January 05, 2015

Seneca Says

In the words of Roman philospher, Seneca, "It is not because things are difficult that we do not dare; it is because we do not dare that make them difficult."

In the wee hours of morning; hiding the light from my Kindle deep under the weight of the flannel sheets, 1 thermal blanket and 3 quilts, Seneca reached out to me. The quote isn't new, we have all heard it said in a hundred ways over the span of our lives. Somehow, at 3:20 a.m., surrounded by 3 snoring dogs and a warm sleeping man, cold, cold air, it grabbed my attention.

First on my list of Do-Not-Dares: removing myself from the bedroom to a space where I could read openly, lights on, a cup of hot chamomile tea and possible, a left over piece of apple pie.

Why do I "not dare"?  Simple; I absolutely hate being cold. My body doesn't stop at chilled; this old body makes a beeline for down-to-the-bone-iced-down-frozen! Recovery takes some major doing, prayer and minor miracles.

To clambor out of bed for a quick retreat to the family room would have meant searching and stumbling in the dark for pajamas or sweats. The clothing would surely be cold. Slipping into cold clothing causes me to break out in goose bumps. Goose bumps causing me to break out in four letter words...possibly resulting in husband waking up. 

Then there are feet that need coverage. That would not be a problem, for my socks from yesterday were being heated by the warm, sleeping body of Rex on the floor next to the bed.  Retrieving said socks would have meant waking Rex, which would cause Kona ('nother dog) to wake and commence with a.m. whining which is different from my-brother-just-jumped-the-fence whining but still just as annoying. Whining would wake Thor. Three canines awake at dark-thirty brings with it a rush to curb their loud whining (guaranteed to be loud whining) and let them out. Add that all up it will possibly cause husband to wake up and still doesn't help my chattering teeth and goose bumpled skin.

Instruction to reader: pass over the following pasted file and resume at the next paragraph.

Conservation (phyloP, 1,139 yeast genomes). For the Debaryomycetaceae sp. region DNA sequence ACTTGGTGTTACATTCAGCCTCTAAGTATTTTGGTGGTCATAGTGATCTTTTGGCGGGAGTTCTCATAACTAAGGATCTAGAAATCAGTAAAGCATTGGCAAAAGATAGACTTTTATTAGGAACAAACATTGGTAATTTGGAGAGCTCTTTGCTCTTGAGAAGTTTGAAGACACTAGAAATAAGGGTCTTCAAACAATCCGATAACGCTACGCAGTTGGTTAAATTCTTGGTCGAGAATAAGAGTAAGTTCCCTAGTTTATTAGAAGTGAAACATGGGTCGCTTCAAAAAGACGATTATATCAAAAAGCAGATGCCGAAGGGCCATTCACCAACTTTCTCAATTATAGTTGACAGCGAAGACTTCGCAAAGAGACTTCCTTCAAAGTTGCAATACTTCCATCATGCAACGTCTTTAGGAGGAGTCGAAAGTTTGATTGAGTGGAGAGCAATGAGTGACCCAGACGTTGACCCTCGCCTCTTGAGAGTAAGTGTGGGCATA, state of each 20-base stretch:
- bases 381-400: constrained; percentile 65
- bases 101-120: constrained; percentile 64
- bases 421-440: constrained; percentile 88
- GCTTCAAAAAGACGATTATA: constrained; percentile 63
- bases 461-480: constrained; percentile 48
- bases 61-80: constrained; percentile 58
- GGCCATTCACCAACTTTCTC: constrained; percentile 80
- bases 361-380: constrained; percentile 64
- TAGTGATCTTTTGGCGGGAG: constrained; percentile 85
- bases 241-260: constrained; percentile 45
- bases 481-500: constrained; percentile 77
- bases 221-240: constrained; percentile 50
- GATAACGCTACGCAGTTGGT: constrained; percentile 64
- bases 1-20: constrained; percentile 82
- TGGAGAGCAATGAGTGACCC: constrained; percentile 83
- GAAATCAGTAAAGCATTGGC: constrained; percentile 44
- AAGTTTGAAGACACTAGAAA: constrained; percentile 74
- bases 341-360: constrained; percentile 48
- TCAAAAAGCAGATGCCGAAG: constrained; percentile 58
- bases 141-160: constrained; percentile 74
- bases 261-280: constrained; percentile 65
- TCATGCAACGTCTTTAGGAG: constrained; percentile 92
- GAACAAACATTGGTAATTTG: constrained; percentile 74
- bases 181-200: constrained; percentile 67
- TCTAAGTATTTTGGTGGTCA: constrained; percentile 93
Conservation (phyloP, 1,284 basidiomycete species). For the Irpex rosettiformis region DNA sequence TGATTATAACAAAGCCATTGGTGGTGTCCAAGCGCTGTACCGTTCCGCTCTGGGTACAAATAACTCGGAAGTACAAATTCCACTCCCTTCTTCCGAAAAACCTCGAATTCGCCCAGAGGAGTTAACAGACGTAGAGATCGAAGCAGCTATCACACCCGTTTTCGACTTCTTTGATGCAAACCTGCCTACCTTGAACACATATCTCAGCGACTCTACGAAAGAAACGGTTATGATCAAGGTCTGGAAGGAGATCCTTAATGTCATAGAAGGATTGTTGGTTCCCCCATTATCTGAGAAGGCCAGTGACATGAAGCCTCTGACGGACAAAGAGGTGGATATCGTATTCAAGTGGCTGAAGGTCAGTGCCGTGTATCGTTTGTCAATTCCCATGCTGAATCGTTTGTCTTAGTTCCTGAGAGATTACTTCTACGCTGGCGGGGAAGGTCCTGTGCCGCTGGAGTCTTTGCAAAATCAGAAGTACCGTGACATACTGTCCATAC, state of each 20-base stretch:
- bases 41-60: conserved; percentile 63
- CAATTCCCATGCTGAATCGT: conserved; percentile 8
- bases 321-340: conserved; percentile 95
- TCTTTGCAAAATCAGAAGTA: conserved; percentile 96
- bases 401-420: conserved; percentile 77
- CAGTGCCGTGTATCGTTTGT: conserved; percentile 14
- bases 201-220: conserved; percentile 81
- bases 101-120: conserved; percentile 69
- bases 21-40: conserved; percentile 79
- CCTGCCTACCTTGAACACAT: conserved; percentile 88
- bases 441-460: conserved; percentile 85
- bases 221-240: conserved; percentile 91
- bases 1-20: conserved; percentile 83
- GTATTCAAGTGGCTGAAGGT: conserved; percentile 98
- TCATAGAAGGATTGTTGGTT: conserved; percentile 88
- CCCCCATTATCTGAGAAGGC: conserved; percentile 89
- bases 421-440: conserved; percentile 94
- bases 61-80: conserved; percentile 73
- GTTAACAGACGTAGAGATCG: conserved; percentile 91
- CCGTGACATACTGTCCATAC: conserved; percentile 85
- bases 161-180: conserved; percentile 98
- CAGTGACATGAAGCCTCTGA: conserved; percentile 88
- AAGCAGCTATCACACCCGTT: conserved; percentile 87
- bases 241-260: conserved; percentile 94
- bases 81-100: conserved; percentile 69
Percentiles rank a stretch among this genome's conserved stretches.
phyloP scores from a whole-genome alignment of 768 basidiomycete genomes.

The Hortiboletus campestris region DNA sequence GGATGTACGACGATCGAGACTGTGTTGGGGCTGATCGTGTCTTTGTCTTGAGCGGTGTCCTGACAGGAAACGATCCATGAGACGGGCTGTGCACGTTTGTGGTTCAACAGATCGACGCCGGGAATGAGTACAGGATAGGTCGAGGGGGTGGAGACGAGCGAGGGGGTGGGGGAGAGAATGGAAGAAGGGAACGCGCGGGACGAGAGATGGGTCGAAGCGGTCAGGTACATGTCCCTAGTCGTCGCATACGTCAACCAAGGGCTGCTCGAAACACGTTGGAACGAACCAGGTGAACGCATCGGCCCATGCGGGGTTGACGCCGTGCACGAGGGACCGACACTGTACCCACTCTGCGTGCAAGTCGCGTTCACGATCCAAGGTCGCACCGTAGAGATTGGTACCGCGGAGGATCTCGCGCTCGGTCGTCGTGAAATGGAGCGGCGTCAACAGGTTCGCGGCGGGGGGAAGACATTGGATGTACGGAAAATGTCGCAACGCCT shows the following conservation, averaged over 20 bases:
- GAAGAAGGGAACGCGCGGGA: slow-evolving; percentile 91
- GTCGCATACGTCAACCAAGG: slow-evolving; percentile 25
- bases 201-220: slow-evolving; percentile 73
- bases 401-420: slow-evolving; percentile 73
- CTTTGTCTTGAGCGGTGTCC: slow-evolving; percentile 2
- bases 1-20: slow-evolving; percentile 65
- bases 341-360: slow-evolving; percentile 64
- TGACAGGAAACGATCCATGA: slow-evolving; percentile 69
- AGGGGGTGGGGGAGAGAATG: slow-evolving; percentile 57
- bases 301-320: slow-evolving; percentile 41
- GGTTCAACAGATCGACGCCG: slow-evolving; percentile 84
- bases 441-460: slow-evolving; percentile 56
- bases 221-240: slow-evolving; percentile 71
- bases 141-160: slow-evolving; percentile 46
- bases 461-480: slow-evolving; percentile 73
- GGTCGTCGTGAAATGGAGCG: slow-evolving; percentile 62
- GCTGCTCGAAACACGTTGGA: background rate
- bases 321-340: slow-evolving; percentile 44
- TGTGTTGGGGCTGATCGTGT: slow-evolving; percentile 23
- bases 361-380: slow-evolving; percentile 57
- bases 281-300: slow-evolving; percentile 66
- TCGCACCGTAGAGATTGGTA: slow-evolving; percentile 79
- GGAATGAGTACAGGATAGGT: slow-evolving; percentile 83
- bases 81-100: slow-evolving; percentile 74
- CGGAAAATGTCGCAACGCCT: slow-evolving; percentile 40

Then there is the icy air rushing into the room as I slide the door open; more discomfort and goose bumps.  Sitting at the edge of the bed, waiting for dog business to be done does nothing for the mood of a frozen to the bone woman...(fair warning).

Now dog business, in itself, would be fine; out/in-no one gets hurt!  Alas, our boys have a whole routine, which is much like a can-can dance in a burlesque show with all the leg lifting. First Rex (alpha) stands in the open doorway, sniffing.  More cold air rushing in, more whining on the Pits' side (Kona and Thor), more four-letter words on my side. Whining, four-letter words....husband wakes up. (husband works hard, husband needs sleep).

When Rex has decided the space is clear (no skunks or mountain lions), he walks to the first pillar of the pergola; first leg lift; followed by Kona's leg lift and finally, Thor's. On to next pillar. There are 10 pillars in all. Then there are the bushes and fence line that must be reconnaissance-sniffed and subsequently marked.  Hashtag: keep out unless you want to come in and play or feed us

The boys then run for the water bowl to refill their tanks just in case Rex decides to return to the first pillar for an encore round of leg lifting, just to make sure any visiting cats or possums know that he is the boss, not the two adolescent pit bulls. Of course, the boys follow around to add to Rex's scent. Yes, my backyard smells that good...but I haven't had a mountain lions visit in a coon's age!

While the boys perform their version of the PeePee Rockettes routine, I will have goose-bumped myself into pj's or sweats, still shivering. Just about the time I pull the warmed socks on, Rex will be scratching at the door.

A good fifteen minutes will have passed, I will be miserably cold, dogs will take a couple more minutes to settle. At least two chapters of reading traded for wretched discomfort.

Microwave water for tea, read another chapter while quaking from despicable cold  Sleep would be calling my name (and if not sleep just the promise of warmth would be whispering to me from the bedroom. 

Crawling into bed, accompanied with icy feet, icy hands and icy butt, I slip under the covers. Cuddling up next to sleeping husband, seeking warmth, effectively, shocking him into wakefulness.

Sometimes Seneca got it wrong.

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